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Laramie Movie Scope:
The Squid and the Whale

An insightful examination of a divorce

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by Robert Roten, Film Critic
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February 1, 2006 -- This is an insightful, unblinking, bittersweet and funny portrait of a family in the process of a bitter divorce. The way this film shows us the damage done to two young boys caught in the middle of this divorce is as touching as anything I've ever seen in a movie. Both boys suffer different kinds of psychological damage in the process of the family's breakup. Although the story is told from the children's point of view, it very revealing of the adults.

Jeff Daniels of “The Hours” plays the father, Bernard Berkman, an immature author and college instructor whose best days as a writer are behind him. Laura Linney plays his ex-wife, Joan, a woman who is just coming into her own as an author. William Baldwin of “Sliver” plays Ivan, a tennis instructor who becomes Linney's boyfriend and Anna Paquin of “X-2: X-Men United,” plays a student who has an affair with Daniels.

The two boys, Walt (Jesse Eisenberg of “The Emperor's Club”) and Frank (Owen Kline of “The Anniversary Party”) split their allegiances as they attempt to adapt to a difficult joint custody arrangement. The older boy, Walt, sides with his father, while Frank sides with his mother. Walt finally figures out that his father is manipulating him and trying to poison his relationship with his mother. Walt also seems to discover that his black and white view of the world is too simplistic. Frank begins to assert his right to determine his own future, defying his father's attempts to dominate his view of the world. This film has the ring of truth to it (it is reportedly based on the personal experiences of the film's screenwriter and director, Noah Baumbach) and it gets all the seamy little details right, the jealousy, the envy, the pain of loss, the petty disputes over property. It also gets the details right in showing how the two boys behave a lot like their parents at times.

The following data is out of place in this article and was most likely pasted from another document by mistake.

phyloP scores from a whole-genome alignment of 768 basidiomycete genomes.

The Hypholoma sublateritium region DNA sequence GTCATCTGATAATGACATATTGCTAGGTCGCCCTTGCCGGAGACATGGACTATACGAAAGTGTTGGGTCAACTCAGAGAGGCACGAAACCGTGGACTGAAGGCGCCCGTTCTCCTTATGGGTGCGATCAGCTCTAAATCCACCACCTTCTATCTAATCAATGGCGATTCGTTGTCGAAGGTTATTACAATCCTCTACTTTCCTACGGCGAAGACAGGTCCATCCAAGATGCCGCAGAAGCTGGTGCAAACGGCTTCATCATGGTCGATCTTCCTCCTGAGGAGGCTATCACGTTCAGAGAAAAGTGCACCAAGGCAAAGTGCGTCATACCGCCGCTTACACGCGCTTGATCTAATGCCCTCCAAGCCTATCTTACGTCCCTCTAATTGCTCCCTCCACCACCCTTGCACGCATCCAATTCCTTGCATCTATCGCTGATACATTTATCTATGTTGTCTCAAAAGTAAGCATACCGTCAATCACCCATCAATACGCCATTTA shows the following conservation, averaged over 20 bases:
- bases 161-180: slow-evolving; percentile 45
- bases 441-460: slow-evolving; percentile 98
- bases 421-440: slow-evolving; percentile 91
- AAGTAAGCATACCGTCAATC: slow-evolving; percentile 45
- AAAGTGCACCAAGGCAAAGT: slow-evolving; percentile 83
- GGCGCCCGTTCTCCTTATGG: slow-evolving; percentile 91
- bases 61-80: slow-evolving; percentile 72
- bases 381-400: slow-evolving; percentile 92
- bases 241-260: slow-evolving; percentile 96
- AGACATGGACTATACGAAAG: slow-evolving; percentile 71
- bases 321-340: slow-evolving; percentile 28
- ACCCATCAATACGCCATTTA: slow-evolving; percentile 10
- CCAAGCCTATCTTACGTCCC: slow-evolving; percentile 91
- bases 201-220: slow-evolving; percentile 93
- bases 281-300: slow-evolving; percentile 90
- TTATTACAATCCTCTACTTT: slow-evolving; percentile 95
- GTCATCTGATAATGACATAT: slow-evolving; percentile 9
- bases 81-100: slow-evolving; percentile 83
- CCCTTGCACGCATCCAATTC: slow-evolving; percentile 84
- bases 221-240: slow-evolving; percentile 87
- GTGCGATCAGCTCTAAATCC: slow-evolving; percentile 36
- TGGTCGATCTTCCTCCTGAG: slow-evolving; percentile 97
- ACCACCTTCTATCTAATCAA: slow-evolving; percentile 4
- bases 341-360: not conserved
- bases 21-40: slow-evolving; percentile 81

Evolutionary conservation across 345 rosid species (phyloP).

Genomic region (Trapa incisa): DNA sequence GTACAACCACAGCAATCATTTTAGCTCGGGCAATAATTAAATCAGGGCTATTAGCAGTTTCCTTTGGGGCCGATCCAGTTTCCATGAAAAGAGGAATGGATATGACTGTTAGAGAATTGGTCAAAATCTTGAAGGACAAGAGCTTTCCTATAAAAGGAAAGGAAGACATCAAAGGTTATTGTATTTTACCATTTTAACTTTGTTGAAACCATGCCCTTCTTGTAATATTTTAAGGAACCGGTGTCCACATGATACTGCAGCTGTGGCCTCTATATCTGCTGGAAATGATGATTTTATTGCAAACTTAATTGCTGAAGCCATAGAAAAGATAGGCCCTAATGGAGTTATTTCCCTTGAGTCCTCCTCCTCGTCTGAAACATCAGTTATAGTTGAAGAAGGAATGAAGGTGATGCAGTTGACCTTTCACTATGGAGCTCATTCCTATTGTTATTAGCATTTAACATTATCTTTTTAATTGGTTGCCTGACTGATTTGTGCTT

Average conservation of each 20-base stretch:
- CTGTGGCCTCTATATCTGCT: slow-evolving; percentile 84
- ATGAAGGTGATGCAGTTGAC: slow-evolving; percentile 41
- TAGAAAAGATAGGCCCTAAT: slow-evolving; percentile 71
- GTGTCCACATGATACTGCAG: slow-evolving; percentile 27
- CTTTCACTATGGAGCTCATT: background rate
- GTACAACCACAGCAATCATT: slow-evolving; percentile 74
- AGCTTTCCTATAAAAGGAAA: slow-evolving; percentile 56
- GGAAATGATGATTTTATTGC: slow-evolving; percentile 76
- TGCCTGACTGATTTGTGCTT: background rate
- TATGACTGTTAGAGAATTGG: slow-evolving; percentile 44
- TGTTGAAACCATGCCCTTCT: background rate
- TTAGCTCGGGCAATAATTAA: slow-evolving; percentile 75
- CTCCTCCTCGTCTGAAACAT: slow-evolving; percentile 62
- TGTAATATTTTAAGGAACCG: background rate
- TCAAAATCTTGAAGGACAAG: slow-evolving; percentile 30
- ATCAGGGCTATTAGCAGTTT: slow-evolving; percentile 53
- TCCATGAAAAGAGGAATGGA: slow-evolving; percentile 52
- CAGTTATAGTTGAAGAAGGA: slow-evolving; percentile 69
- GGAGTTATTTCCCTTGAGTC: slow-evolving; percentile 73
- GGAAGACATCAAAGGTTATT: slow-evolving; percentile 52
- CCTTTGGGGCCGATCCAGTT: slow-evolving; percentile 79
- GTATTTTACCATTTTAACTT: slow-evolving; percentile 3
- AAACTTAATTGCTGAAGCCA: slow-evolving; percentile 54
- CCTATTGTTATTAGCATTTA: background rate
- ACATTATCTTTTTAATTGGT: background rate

Bernard, the father, comes off looking like the villain in this film, while Joan, the mother, is able to maintain her cool better. Bernard appears to be a man on his way down. His new book is rejected by his publisher. He is low on money and living in a run down house. Once the head of his family, he can see everything slipping away from him. Joan, on the other hand, is patient and loving while she waits for her estranged son to make his peace with her. The film does have its funny moments which are born out of simple human folly, selfishness and vanity. None of the humor is forced in this superbly well-written screenplay. The acting is great by the whole cast, especially Linney. Kudos to Daniels for so effectively playing a character who is hard to sympathize with. This film rates a B+.

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Copyright © 2006 Robert Roten. All rights reserved.
Reproduced with the permission of the copyright holder.
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Robert Roten can be reached via e-mail at my last name at lariat dot org. [Mailer button: image of letter and envelope]

(If you e-mail me with a question about this or any other movie or review, please mention the name of the movie you are asking the question about, otherwise I may have no way of knowing which film you are referring to)